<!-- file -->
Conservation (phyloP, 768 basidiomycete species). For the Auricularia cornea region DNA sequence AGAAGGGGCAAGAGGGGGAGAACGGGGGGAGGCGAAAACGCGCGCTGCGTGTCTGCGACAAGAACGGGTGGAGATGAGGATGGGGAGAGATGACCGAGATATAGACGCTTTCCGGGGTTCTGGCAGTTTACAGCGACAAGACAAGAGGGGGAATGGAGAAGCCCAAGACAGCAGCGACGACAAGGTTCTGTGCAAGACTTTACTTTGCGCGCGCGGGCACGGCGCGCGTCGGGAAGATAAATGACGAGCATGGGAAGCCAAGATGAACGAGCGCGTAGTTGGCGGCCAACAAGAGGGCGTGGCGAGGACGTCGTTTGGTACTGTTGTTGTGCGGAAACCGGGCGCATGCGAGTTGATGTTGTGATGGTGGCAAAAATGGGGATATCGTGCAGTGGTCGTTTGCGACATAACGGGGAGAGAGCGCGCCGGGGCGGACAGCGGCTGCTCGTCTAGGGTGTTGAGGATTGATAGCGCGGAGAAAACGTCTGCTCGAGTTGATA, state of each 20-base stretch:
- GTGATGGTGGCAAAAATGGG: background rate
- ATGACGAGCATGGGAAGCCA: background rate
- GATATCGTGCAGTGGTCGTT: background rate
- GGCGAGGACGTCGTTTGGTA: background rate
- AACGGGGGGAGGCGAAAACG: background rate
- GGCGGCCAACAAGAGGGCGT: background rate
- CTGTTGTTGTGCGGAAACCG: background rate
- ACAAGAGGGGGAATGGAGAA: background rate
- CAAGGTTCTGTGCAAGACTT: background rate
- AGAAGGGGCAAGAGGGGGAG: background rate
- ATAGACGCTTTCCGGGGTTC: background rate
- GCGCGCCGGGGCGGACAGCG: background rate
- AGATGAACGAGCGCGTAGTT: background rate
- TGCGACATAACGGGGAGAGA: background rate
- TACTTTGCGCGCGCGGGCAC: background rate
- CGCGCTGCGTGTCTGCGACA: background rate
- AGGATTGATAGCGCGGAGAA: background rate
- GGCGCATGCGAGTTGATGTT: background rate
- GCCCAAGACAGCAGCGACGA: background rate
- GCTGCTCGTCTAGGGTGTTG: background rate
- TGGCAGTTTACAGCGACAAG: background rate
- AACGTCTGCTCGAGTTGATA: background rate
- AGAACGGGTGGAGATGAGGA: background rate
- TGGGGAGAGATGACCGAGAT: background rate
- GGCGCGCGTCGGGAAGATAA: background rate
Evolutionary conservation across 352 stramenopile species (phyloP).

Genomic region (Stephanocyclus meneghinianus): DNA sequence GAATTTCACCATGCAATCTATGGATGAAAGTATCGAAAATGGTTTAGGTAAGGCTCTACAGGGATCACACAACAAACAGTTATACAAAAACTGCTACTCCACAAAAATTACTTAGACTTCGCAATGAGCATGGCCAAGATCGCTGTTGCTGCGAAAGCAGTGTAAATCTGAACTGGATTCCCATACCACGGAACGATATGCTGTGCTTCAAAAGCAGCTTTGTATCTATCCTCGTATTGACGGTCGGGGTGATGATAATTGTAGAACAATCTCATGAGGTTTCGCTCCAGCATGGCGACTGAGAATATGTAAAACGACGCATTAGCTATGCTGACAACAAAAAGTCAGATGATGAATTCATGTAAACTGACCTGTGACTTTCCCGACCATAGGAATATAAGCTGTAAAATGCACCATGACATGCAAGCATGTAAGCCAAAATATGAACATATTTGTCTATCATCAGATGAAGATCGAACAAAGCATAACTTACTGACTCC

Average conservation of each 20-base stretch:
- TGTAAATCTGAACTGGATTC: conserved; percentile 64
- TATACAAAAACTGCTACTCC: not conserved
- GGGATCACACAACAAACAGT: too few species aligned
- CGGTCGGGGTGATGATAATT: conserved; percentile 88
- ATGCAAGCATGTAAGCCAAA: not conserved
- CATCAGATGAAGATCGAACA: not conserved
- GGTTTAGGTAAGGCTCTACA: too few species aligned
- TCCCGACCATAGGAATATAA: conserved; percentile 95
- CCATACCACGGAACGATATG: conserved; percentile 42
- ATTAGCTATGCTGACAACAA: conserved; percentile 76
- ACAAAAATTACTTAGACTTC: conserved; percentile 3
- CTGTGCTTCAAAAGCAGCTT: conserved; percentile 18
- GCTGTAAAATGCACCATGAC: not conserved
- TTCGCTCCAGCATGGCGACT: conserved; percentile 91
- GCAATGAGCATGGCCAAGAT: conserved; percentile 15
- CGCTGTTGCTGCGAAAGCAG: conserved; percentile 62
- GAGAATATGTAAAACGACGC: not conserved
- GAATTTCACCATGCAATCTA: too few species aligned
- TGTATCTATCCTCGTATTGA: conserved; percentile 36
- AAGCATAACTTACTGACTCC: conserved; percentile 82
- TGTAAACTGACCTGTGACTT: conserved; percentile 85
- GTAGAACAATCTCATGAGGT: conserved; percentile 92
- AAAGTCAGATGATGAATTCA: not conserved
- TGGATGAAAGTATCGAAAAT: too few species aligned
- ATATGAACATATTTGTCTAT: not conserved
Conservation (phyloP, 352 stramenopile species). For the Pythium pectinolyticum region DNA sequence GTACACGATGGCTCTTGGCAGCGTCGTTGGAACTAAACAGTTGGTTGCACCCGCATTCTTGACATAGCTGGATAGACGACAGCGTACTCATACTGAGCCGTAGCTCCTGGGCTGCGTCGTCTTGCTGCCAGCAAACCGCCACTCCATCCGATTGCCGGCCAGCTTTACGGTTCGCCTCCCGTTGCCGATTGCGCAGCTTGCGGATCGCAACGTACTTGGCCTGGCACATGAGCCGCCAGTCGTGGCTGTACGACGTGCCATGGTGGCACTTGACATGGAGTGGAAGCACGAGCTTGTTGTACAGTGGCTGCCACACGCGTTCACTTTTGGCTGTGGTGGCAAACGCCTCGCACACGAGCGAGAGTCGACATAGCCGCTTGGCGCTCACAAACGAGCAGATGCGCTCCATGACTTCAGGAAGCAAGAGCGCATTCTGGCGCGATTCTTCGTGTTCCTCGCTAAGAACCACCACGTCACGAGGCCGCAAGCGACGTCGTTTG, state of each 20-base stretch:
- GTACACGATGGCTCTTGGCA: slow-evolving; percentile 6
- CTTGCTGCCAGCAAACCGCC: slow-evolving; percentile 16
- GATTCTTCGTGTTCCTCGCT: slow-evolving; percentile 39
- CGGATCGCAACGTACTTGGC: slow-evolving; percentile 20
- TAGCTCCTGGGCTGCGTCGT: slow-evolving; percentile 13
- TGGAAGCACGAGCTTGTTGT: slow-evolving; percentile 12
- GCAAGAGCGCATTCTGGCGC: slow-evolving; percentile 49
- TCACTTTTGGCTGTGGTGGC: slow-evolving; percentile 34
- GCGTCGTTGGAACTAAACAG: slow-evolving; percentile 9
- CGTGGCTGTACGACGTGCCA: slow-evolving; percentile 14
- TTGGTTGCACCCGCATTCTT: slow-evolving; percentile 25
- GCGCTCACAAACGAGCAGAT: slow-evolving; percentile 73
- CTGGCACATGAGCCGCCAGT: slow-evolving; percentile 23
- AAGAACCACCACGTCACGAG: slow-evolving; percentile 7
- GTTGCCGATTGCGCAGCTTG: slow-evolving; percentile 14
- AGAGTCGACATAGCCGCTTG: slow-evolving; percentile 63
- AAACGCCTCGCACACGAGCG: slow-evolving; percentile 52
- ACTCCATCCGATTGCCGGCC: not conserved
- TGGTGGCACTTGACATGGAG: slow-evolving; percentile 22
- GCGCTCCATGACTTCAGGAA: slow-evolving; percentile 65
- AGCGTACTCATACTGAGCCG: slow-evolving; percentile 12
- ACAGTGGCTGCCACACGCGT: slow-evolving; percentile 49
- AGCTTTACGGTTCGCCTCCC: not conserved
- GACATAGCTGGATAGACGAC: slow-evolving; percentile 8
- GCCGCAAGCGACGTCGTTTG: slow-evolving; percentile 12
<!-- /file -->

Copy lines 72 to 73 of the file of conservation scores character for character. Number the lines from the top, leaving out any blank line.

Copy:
- AAACGCCTCGCACACGAGCG: slow-evolving; percentile 52
- ACTCCATCCGATTGCCGGCC: not conserved